fishing boats all around us, and the sky and ocean were lavender
in the light fog. We had hoped to take turns swimming around the
boat, but the water was a very chilly 67 degrees and a red tide had
clouded the water with algae, so our swimsuits went back in the dresser
drawer. As it became time to start for home, the drizzle was
becoming a shower, so we hooked up the autopilot controls inside the
main cabin. If things got messy outside, we'd be able to
steer from our living room!
And it certainly
did get a little ugly for a while. We ran through a
thunderstorm, keeping watch from SARABANDE's large deckhouse portlights
with binoculars and adjusting our course accordingly, all while staying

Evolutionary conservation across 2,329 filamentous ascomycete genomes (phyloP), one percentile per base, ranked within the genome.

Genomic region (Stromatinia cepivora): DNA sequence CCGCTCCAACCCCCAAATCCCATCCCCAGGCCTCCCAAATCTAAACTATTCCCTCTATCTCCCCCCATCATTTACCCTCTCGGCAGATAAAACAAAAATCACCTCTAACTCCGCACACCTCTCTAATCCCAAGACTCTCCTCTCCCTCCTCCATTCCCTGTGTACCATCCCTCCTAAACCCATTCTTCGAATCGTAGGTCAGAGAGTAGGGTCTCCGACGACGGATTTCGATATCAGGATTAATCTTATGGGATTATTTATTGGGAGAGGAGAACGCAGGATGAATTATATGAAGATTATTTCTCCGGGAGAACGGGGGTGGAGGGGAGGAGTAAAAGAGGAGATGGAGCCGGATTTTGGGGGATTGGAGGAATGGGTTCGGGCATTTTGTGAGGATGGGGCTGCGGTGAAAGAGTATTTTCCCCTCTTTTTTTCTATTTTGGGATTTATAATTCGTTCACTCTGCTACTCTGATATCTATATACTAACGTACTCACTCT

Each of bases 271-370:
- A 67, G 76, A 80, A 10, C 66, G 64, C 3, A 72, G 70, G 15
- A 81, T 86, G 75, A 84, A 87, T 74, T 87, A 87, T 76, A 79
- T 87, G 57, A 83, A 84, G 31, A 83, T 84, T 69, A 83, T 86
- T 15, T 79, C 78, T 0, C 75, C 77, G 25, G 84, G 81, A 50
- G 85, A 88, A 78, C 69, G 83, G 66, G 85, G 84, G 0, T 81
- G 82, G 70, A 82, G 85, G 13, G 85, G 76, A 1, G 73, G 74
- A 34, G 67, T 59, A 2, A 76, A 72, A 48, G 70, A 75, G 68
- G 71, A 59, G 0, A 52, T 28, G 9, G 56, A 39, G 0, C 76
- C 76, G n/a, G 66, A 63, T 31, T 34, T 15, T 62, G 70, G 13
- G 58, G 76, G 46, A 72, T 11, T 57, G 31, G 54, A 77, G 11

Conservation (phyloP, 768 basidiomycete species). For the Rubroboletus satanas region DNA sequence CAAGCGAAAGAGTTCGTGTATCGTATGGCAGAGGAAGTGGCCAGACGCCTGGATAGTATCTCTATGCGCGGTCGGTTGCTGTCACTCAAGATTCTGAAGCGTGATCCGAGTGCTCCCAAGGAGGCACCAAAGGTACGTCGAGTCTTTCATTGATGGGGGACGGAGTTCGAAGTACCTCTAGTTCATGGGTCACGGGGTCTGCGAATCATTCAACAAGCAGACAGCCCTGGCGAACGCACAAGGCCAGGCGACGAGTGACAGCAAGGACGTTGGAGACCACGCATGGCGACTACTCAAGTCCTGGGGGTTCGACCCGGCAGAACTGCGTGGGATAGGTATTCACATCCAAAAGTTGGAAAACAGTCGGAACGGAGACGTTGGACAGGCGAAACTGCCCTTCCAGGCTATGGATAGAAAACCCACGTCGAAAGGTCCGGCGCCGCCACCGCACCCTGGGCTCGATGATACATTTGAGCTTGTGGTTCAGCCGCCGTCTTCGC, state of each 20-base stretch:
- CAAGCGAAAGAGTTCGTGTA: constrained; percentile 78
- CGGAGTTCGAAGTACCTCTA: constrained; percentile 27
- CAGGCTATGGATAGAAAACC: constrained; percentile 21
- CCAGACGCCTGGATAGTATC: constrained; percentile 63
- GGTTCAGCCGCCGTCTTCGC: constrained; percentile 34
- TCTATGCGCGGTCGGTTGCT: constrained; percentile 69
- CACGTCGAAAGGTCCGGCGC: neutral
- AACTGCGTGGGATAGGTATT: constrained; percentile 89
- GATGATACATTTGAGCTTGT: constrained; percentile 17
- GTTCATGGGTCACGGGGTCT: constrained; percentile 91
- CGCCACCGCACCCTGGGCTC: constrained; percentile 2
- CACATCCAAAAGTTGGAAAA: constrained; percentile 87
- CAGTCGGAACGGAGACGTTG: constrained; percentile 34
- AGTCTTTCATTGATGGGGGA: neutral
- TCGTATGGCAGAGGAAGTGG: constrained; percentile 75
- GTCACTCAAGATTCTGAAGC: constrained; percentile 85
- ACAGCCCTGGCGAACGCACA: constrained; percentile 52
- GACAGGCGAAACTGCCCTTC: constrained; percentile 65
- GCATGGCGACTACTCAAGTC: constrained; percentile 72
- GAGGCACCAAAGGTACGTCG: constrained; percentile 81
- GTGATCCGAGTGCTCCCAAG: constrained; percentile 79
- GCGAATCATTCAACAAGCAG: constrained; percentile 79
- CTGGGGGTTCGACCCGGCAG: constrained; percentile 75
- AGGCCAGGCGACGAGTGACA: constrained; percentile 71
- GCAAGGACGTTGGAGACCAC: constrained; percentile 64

nice and dry! Including the windows in the companionway doors, we
have an almost 360 degree view of our surroundings from the deckhouse,
minus a blind spot directly in front of the bow, which we ventured
outside to check every few minutes.
It was nice to
be inside away from the pelting rain and wind while still maintaining a
lookout, but this technique wouldn't work at sea in a real storm.
Offshore, we'll have to put shutters over the portlights and
hatchboards in the companionway to protect them from getting smashed in
by waves, so our 360 view indoors would be reduced to nothing.
But in instances like this, it's quite a luxury!
Busta Rhymes, the ultimate mariner, sleeps her way through the storm.
The storm was
over after about 40 minutes, and we arrived back in our slip a couple
of hours later feeling tired and happy. We've resolved that if
our mast takes a long time to get fixed, we'll still take little
powerboat cruises like this one in the meantime. We look